“Dr. Linda, my doctor just told me my baby has eczema. What does this mean?”
Eczema is a chronic skin condition that causes skin dryness, rashes, and very itchy skin. 5-20% of babies have it and the incidence is increasing worldwide.
Most babies with eczema show eczema symptoms before they are 5 years old. The symptoms tend to fade away with age. Only 20% of kids will still have eczema symptoms 8 years after they were first diagnosed and less than 5% will have them after 20 years.
The main symptoms of eczema are rashes, dry skin, and intense itching.
Eczema rashes look different depending on your baby’s age and how severe her eczema is.The rash may be:
- Red itchy bumps.
- Scaly red patches
- Flaky, scaly areas on the skin.
- Oozing from the skin and crusty lesions.
Where the rash appears also depends on your baby’s age:
In babies less than 2 years old the rash tends to be on the cheeks, scalp and the front of the arms and legs. It spares the diaper area.
In children 2-16 years old the rash mainly affects the inside creases of the elbows, the backs of the knees, and the back of the neck. In some children, it may also affect the face, wrists, and forearms.
Other eczema symptoms:
- Poor sleep because of the severe itching.
- Extra horizontal folds under the eyes.
- Darkening of the skin under the eyes.
- Thin outer eyebrows.
- Fissures and cracking behind the ears.
- Plugged hair follicles on the upper arms, thighs, and cheeks which feel rough and may be red (keratosis pilaris).
- Thick skin on the palms with deep creases.
- Thickening and darkening of the skin in areas where the child scratches a lot.
Who is at risk of developing eczema symptoms?
Children with certain genetic factors:
About 70 percent of babies with eczema have a family history of allergies.
If one parent has allergies the baby has a 2-3-fold higher chance of developing eczema symptoms.
If both parents have allergies this increases to a 3-5-fold higher chance that the baby will develop eczema symptoms.
Certain babies with mutations in a structural protein of the skin (Filaggrin) tend to have more severe eczema.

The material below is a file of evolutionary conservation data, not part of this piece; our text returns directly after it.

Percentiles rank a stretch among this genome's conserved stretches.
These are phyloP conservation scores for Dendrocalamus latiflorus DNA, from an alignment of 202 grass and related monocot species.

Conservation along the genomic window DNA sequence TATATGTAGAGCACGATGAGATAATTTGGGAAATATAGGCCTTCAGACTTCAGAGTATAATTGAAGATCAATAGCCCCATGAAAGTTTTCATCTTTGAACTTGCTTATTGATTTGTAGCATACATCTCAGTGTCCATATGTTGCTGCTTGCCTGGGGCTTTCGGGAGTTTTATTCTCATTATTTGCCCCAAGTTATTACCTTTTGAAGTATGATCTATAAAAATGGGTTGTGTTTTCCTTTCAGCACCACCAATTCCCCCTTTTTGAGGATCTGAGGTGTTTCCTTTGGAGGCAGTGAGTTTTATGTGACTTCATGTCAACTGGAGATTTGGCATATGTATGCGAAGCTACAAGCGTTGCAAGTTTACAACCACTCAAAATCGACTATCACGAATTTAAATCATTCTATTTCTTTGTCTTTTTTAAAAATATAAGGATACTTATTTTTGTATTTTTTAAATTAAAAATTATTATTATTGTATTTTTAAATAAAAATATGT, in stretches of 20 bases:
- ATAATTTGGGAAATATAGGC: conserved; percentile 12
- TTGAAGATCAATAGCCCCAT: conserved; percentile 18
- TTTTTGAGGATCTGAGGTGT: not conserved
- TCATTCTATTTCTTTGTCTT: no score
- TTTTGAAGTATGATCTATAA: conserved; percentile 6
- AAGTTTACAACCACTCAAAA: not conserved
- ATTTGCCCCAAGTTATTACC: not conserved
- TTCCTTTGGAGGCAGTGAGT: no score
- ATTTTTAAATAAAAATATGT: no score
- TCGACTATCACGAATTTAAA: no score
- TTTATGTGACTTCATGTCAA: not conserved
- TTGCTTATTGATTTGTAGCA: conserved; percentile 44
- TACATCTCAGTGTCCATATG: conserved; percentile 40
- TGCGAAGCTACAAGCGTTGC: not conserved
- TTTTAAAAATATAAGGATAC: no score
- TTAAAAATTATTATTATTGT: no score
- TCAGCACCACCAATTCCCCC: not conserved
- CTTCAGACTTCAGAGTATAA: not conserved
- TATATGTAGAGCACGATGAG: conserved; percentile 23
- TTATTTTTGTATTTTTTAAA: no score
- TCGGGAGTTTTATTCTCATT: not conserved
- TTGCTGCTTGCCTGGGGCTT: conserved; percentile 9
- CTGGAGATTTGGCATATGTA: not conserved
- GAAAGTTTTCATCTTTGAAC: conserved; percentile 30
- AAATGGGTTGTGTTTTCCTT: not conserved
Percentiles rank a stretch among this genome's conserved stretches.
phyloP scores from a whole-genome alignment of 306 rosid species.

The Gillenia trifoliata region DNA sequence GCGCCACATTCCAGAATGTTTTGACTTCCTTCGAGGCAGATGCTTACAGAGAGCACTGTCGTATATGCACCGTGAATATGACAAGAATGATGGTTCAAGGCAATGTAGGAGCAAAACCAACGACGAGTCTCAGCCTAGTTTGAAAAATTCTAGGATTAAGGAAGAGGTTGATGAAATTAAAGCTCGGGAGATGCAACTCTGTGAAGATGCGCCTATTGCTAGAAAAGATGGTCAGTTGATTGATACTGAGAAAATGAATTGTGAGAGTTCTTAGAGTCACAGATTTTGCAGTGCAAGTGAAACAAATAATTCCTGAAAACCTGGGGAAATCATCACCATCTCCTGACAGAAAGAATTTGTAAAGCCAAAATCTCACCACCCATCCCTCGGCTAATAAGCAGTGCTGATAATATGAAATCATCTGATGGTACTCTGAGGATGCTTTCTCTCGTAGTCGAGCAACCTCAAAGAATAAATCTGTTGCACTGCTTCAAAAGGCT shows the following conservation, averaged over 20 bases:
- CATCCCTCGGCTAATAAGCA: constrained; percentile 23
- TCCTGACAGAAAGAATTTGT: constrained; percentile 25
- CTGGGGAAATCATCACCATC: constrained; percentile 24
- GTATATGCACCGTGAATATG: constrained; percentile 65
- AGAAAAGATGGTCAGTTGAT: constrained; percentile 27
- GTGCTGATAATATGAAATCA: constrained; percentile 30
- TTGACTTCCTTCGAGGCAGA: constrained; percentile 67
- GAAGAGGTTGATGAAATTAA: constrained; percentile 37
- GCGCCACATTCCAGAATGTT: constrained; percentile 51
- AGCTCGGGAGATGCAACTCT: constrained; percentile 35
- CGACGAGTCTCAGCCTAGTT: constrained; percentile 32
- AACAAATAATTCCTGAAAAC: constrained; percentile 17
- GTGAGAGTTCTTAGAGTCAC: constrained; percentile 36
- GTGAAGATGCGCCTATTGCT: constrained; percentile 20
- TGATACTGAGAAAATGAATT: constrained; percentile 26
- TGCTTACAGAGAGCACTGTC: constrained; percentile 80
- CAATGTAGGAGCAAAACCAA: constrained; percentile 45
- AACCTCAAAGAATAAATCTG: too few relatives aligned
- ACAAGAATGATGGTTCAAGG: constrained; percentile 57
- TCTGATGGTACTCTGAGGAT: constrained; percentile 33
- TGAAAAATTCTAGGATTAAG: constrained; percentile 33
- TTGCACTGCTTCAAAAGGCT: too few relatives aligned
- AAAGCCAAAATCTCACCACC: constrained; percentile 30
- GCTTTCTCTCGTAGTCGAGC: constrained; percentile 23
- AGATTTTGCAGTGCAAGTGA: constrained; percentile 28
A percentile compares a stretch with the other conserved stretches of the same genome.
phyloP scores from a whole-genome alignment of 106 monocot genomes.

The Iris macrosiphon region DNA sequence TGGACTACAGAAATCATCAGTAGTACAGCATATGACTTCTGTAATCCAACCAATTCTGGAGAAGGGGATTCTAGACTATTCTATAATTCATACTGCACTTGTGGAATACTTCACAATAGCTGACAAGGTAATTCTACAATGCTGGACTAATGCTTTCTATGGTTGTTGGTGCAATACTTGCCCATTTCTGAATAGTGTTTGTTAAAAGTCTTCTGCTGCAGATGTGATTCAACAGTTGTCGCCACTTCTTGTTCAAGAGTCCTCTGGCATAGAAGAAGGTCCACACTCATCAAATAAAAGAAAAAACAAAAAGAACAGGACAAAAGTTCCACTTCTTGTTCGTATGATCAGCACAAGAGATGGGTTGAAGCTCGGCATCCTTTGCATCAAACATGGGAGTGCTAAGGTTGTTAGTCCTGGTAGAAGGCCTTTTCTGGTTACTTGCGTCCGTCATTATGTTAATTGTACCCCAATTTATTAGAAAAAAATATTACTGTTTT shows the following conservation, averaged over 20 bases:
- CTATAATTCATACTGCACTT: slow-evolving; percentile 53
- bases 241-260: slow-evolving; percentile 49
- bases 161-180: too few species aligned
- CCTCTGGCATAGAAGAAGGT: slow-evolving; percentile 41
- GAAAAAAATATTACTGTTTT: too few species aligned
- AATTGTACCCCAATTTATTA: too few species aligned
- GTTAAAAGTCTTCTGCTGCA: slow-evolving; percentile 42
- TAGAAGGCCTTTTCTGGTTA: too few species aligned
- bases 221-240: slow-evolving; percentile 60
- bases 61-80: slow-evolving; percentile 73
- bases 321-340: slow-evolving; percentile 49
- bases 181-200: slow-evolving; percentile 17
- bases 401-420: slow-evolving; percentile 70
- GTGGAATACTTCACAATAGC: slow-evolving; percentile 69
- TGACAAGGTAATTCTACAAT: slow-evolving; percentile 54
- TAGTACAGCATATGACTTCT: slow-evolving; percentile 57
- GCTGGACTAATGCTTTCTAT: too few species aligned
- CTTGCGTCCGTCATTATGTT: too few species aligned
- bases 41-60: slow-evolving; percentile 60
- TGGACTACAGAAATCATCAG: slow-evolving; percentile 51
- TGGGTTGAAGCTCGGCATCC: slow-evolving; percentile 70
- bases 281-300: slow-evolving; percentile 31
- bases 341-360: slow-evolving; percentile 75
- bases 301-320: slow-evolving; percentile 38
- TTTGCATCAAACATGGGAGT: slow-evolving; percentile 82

Children with Food sensitivities:
Between 30-80% of babies with eczema symptoms have food sensitivities and ‘leaky gut’.
Food sensitivity leads to inflammation in the intestines which makes the pores in the gut bigger. This allows larger than normal proteins to get into your child’s blood. These large proteins can then cause inflammation, allergic reactions and autoimmune responses including eczema.
The most common food sensitivities associated with eczema are:
- Cow’s milk.
- Tree nuts.
Children exposed to ‘hard water’:
Exposure to ‘hard water’ containing high levels of Calcium carbonate seems to increase the chances of babies developing eczema. Studies are being carried out to see if using water softeners lower this risk.If you have a baby at high risk of developing eczema, keeping her skin well hydrated early on may prevent the development of eczema symptoms.
Other conditions associated with eczema:
- Skin infections with bacteria, viruses or fungi.
- Hay fever, asthma, and food allergies.
- Severe (Anaphylactic) reactions to certain foods like peanuts.
- Sleep problems ( mainly from the itching).
- Anxiety, depression, and ADHD.
- Obesity and metabolic syndrome.
- Lymphoma of the skin.
Treatment of eczema symptoms:
The holistic treatment of eczema includes:
- Keeping your baby’s skin moist and well hydrated. You can do this not just through the use of moisturizers on the skin but through feeding your baby a diet that lowers inflammation and that supplies her with the nutrients she needs for strong healthy skin.
- Avoiding eczema symptom triggers such as using soaps with color and fragrance, letting your baby get too hot, or exposing her skin to fabrics which may increase her symptoms.
- Treating the skin inflammation caused by eczema.
- Controlling the itching. caused by the dryness and irritation.
- Itching is one of the most disturbing aspects of eczema. It makes the child very uncomfortable and, in many cases, unable to sleep. When your baby can’t get good quality deep sleep, her body isn’t as effective at healing itself. If you have a baby/child with eczema make sure that your doctor addresses the treatment of itching.
Next week we’ll go through the holistic treatment of eczema in more detail. There is so much more you can do to help your baby than you realize! Please stay tuned.
Please post any questions or comments you may have and I will answer them on my blog or in the upcoming’ Dr. Linda Answers’ video series.
To your Holistic health,